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Former Khmer Rouge leader Nuon Chea, known as the regime's "Brother Number Two," has denied charges of crimes against humanity, saying the regime acted to in the interests of Cambodia.
Nuon Chea, former president Khieu Samphan and ex-foreign minister Ieng Sary are charged with genocide, war crimes and crimes against humanity for their part in Khmer Rouge rule, under which as many as 2.2 million Cambodians died between 1975-79.
A fourth defendant, social affairs minister Ieng Thirith, was judged unfit to stand trial due to dementia.
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"My position in the revolution was to serve the interests of the nation and people," he said.
"I had to leave my family behind to liberate my motherland from colonialism and aggression, and oppression by the thieves who wished to steal our land and wipe Cambodia off the face of the Earth."
He was referring to Vietnam, said Reuters, who he accused of attempting to "swallow Cambodia" to this day.
Nuon Chea also suggested that "unruly elements" within the Khmer Rouge were responsible for atrocities committed under the regime, an argument which prosecutor Andrew Cayley refuted.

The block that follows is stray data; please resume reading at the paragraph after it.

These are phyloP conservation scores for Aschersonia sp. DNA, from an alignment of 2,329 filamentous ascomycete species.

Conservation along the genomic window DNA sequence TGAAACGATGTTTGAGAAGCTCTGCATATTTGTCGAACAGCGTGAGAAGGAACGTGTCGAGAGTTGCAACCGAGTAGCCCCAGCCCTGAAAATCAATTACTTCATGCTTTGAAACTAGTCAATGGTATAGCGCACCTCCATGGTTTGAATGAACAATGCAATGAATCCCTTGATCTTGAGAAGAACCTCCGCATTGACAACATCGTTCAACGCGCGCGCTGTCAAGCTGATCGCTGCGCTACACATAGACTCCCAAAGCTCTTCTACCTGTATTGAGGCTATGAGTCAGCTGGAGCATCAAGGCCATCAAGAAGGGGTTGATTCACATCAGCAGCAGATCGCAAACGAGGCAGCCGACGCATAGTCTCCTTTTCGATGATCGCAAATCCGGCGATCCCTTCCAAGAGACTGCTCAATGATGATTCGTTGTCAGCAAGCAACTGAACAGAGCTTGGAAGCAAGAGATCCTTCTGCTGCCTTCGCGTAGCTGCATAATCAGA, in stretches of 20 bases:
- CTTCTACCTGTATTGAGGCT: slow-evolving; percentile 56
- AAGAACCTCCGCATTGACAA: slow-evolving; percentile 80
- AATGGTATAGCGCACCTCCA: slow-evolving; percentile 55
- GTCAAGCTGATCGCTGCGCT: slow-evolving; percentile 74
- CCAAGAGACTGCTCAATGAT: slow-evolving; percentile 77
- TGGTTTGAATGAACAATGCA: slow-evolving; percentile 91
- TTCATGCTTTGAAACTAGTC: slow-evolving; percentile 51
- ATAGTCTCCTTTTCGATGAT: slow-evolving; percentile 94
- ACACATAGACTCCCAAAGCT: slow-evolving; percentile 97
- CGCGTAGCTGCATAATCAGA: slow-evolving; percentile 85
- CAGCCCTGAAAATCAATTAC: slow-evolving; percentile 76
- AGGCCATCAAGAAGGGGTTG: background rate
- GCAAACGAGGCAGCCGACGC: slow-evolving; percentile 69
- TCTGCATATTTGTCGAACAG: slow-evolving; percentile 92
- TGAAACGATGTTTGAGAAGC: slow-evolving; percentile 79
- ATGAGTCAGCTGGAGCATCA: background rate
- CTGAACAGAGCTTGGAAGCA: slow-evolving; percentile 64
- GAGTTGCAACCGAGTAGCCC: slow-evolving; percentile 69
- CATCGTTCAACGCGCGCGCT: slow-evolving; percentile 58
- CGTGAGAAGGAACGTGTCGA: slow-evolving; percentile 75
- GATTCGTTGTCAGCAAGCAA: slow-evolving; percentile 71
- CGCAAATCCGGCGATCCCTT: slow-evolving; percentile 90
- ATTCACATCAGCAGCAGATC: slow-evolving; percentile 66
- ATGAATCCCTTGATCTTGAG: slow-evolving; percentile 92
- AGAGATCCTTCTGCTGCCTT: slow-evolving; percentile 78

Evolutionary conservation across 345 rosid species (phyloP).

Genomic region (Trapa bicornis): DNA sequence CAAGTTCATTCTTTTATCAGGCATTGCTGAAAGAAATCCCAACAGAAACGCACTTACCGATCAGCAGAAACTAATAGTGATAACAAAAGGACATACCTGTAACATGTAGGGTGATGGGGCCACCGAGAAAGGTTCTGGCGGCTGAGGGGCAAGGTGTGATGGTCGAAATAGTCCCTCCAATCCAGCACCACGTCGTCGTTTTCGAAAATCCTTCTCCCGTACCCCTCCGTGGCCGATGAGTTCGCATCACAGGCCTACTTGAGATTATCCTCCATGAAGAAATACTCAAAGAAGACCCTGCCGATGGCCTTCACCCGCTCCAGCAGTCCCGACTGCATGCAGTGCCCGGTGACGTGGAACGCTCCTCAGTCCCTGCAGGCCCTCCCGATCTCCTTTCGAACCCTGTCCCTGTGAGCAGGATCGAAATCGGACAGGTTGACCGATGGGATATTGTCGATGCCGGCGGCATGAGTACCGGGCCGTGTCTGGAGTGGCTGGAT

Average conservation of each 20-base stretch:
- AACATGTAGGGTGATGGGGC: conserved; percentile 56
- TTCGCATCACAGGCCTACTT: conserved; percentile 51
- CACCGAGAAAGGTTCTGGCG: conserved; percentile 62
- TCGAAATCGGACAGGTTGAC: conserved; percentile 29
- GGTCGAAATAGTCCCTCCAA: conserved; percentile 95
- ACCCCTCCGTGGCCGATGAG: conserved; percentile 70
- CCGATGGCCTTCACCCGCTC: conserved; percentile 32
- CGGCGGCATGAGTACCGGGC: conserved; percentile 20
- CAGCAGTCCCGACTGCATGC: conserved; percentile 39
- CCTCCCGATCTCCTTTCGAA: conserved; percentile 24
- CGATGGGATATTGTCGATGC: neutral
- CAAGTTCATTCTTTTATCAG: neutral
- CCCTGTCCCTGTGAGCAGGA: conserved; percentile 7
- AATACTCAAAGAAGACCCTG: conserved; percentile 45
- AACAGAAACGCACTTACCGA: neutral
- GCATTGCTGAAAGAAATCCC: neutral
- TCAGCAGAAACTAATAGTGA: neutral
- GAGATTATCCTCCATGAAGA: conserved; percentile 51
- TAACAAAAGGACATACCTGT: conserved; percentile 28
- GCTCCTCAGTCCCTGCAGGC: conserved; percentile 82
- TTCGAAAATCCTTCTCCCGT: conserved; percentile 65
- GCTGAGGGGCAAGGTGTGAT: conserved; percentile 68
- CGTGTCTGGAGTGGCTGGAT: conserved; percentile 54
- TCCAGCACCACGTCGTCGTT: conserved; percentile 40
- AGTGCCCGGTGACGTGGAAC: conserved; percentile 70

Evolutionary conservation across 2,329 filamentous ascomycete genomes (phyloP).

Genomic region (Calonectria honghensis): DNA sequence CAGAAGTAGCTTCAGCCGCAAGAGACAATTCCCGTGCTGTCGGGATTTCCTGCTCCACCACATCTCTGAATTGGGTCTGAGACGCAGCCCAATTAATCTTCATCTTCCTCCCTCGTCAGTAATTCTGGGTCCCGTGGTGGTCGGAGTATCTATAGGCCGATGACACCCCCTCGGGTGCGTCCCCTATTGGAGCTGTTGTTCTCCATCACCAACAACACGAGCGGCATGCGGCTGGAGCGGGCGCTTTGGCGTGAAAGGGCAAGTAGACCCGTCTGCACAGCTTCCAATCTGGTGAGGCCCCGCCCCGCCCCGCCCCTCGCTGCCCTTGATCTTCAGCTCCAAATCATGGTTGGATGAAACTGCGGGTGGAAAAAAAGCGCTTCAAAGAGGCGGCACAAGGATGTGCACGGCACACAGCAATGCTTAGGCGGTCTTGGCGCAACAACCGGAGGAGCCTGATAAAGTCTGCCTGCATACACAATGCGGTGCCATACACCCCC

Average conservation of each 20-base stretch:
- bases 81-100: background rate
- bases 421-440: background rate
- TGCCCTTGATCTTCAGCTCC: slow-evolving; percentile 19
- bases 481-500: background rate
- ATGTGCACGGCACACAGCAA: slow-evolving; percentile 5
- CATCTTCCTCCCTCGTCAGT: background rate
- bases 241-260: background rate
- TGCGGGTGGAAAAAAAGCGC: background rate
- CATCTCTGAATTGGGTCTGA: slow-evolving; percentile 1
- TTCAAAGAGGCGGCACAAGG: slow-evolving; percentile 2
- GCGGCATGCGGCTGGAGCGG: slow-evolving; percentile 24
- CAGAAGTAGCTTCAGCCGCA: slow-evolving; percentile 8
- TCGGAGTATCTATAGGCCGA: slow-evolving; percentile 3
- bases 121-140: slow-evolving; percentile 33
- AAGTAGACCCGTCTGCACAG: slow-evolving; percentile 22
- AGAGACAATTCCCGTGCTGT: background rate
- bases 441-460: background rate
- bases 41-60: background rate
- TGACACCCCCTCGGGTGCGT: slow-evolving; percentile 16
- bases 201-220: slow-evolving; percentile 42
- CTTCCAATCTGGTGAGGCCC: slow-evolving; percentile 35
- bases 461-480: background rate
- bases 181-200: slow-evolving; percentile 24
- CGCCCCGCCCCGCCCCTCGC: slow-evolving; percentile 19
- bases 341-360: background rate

He told the court the crimes were the result of "an organised plan developed by the accused and other leaders and systematically implemented" by Khmer Rouge commanders.
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In opening statements Monday, the prosecution described a "narrative of horror" under the regime, the Phnom Penh Post reported:
"The accused turned Cambodia into a massive slave camp, reducing an entire nation to a system of brutality that defies belief," [prosecutor] Chea Leang told the Khmer Rouge tribunal Trial Chamber yesterday.
"One in four people did not survive."
The defense will make its opening statements Wednesday and testimony is due to begin on December 5, the Guardian said.
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